This article is part of a series written by speakers featuring at TNW USA Conference on December 10 in New York.
Alexandra Chong is CEO & Founder of Lulu, a private network for women to share their experiences and make smarter decisions, starting with relationships.
I often get asked whether Lulu took off overnight. While our growth was certainly fast and furious, it was the result of careful and deliberate seeding with a target audience.
The original idea for Lulu emerged out of a ladies’ brunch where it occurred to me, “What if there was a way I could tell more women about this great guy?” This idea became the seed for my company Lulu, a private network for women to share their experiences and make smarter decisions, starting with relationships.
As I built Lulu, the general audience was clear: women. However, as I considered marketing targets for the launch of the app, I had to narrow my focus. To do this, I looked into the heart of the product.
At its core, Lulu is an app based on girl talk and female-to-female recommendations. While the app appeals to every woman who has ever gone on a date with a near stranger, I honed my focus on communities of women with highly active dating cultures.
In December 2012, we launched Lulu as a beta at sororities at Florida State University and University of Florida, two universities with flourishing Greek and dating cultures. The schools embraced the app, and within its first month, over 60,000 women had downloaded the app, with over 12 million profile views.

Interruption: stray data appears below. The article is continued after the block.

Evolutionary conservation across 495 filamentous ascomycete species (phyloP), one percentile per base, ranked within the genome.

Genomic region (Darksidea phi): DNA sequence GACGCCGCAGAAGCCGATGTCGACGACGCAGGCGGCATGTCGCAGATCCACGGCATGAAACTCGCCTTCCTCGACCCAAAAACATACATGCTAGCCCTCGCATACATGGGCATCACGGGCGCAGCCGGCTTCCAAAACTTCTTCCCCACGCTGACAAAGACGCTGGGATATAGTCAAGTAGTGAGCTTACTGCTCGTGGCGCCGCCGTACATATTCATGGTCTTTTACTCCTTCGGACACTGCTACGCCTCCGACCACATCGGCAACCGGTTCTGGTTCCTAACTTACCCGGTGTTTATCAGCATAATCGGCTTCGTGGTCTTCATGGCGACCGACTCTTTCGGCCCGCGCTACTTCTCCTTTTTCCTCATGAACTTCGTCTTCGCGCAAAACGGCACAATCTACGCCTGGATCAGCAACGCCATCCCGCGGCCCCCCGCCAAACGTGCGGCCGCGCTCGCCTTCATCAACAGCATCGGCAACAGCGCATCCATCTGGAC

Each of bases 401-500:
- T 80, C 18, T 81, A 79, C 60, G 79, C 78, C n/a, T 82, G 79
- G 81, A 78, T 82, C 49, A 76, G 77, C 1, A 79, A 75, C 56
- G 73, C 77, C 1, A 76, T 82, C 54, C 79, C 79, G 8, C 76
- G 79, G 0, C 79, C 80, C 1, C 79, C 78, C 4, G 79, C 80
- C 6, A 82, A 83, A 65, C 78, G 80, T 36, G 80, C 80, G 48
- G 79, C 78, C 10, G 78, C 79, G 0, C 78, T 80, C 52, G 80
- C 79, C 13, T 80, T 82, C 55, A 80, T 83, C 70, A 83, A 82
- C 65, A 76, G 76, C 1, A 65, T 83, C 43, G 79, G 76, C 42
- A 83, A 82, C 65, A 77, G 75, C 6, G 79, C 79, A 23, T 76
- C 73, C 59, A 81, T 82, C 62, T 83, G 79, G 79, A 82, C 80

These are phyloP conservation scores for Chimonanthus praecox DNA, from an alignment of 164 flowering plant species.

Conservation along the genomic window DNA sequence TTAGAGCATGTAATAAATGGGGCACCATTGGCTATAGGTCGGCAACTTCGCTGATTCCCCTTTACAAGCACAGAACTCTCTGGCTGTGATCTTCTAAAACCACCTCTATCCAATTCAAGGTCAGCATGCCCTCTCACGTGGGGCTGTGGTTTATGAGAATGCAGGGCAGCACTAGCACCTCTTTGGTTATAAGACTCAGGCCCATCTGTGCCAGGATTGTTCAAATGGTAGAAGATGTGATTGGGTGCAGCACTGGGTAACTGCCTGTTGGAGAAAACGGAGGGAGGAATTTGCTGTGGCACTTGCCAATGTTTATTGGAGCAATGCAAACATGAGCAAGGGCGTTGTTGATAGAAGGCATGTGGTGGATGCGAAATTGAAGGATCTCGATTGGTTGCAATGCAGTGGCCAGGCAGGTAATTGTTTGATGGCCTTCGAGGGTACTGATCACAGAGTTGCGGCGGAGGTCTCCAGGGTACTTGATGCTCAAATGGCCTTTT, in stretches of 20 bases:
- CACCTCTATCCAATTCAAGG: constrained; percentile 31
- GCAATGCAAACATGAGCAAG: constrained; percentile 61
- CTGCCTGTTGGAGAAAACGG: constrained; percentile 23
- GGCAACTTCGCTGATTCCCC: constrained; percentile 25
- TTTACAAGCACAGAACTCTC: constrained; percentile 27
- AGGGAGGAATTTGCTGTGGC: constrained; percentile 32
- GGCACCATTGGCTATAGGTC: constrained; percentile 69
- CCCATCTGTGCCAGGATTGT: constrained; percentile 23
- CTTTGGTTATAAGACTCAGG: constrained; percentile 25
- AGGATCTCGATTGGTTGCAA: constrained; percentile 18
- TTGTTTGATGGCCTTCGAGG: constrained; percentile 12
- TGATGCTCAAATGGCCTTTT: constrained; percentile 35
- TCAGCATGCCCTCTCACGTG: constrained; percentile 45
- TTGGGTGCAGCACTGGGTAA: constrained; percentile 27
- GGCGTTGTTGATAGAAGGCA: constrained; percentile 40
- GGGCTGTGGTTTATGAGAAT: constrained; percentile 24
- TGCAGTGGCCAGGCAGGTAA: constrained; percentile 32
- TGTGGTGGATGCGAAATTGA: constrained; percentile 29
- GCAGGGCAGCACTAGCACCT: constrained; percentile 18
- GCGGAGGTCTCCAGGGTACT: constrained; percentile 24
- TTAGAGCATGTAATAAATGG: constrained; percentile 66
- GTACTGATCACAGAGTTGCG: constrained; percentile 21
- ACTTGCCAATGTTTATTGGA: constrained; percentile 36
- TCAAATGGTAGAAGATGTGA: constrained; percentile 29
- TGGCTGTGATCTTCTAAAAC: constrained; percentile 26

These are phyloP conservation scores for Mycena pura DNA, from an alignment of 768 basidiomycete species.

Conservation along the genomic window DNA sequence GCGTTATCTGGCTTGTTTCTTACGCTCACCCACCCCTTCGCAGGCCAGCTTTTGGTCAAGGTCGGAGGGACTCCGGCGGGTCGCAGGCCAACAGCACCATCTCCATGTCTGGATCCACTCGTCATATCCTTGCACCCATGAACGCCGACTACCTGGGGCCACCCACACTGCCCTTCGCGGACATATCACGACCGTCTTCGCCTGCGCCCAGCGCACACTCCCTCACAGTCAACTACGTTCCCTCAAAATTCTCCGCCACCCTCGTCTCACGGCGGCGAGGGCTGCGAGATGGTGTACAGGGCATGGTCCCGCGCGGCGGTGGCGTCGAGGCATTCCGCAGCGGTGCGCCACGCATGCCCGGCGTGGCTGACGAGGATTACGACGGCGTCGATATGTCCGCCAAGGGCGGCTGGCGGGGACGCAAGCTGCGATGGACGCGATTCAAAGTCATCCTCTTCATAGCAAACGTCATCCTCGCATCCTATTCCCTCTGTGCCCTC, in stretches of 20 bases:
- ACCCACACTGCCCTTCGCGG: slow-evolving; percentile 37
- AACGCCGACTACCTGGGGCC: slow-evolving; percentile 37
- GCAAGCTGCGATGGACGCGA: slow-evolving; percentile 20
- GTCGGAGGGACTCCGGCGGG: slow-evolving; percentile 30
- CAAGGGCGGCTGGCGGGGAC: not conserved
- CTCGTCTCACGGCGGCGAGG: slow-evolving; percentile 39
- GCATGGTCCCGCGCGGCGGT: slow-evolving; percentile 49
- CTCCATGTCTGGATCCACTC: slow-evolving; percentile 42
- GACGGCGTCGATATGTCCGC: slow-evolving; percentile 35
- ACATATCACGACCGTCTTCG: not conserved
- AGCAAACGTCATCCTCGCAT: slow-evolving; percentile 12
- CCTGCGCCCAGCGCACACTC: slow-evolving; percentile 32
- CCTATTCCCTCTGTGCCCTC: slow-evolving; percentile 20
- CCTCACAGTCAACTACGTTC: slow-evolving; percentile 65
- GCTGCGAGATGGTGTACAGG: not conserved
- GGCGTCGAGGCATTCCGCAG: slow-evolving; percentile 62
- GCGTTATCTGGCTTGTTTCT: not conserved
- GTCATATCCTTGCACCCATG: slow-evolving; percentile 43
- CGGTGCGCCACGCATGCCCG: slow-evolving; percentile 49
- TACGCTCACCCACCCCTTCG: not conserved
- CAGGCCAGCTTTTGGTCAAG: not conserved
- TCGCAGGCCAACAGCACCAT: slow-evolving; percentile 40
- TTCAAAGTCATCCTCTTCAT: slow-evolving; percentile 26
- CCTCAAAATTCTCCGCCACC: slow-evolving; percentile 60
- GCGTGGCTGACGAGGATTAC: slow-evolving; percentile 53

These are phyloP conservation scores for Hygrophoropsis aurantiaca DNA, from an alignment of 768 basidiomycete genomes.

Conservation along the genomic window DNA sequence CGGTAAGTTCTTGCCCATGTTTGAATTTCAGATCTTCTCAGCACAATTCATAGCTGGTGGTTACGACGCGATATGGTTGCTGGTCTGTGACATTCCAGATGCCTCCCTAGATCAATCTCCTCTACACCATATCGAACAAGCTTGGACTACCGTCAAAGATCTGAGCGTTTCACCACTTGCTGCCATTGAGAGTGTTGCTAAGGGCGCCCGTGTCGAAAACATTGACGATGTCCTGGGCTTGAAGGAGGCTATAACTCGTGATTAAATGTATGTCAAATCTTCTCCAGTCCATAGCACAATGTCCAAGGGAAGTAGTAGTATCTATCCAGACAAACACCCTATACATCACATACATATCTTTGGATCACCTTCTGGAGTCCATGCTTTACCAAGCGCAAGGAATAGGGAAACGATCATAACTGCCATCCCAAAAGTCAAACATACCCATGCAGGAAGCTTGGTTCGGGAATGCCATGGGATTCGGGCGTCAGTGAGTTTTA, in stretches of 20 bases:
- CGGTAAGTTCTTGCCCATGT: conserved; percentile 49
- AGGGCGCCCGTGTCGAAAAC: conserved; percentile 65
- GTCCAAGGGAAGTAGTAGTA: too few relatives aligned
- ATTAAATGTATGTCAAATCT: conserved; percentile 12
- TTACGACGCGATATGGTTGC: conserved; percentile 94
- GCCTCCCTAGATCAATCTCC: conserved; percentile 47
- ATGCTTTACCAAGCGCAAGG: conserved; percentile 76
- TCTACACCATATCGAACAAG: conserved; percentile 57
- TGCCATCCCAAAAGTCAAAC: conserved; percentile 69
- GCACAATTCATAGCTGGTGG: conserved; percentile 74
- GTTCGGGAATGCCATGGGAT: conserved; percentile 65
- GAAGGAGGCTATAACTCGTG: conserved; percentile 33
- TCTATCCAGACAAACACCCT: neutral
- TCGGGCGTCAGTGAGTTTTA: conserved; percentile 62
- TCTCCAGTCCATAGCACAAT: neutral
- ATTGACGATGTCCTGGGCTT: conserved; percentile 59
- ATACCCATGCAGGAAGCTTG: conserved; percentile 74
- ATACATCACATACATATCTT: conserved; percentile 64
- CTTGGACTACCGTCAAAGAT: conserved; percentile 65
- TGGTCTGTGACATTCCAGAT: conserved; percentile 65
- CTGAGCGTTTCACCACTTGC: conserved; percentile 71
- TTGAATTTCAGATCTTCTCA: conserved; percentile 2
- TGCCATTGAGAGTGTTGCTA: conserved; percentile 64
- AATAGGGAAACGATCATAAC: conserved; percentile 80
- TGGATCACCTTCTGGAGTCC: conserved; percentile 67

From the positive reaction at FSU and UF, we developed a College Marketing Program that targeted sororities and women in colleges across the United States. This allowed us to go directly to our users and to understand what young women want.
This strategy is not new, but it’s often over-looked. Peter F. Drucker, the founder of modern management, said, “The aim of marketing is to know and understand the customer so well the product or service fits him and sells itself.” Going niche and targeting women in sororities allowed us to understand our audience and improve our product based on their needs.
Today, Lulu is expanding to reach a broader demographic and also continuing to build out our mobile experience for men, but this expansion is built on a strong foundation of college women.
To date, one in four female undergraduates in the United States have downloaded Lulu, and we have niche marketing to thank for this initial success. We invested in college-aged women because we believe they are the springboard to reaching the entire female population in the United States. As our users graduate, enter the workforce, and bring Lulu to new cities and new friends, our network will grow with them and attract new users in these new life stages.
Just as it is imperative to start with a minimum viable product, it is often helpful to start with a “minimum viable consumer.” Simplicity is key. When trying to figure out where to initially target your product, the obvious answer is often the correct one.
TNW USA Conference takes place on December 10, 2014 in New York City. Book your ticket now.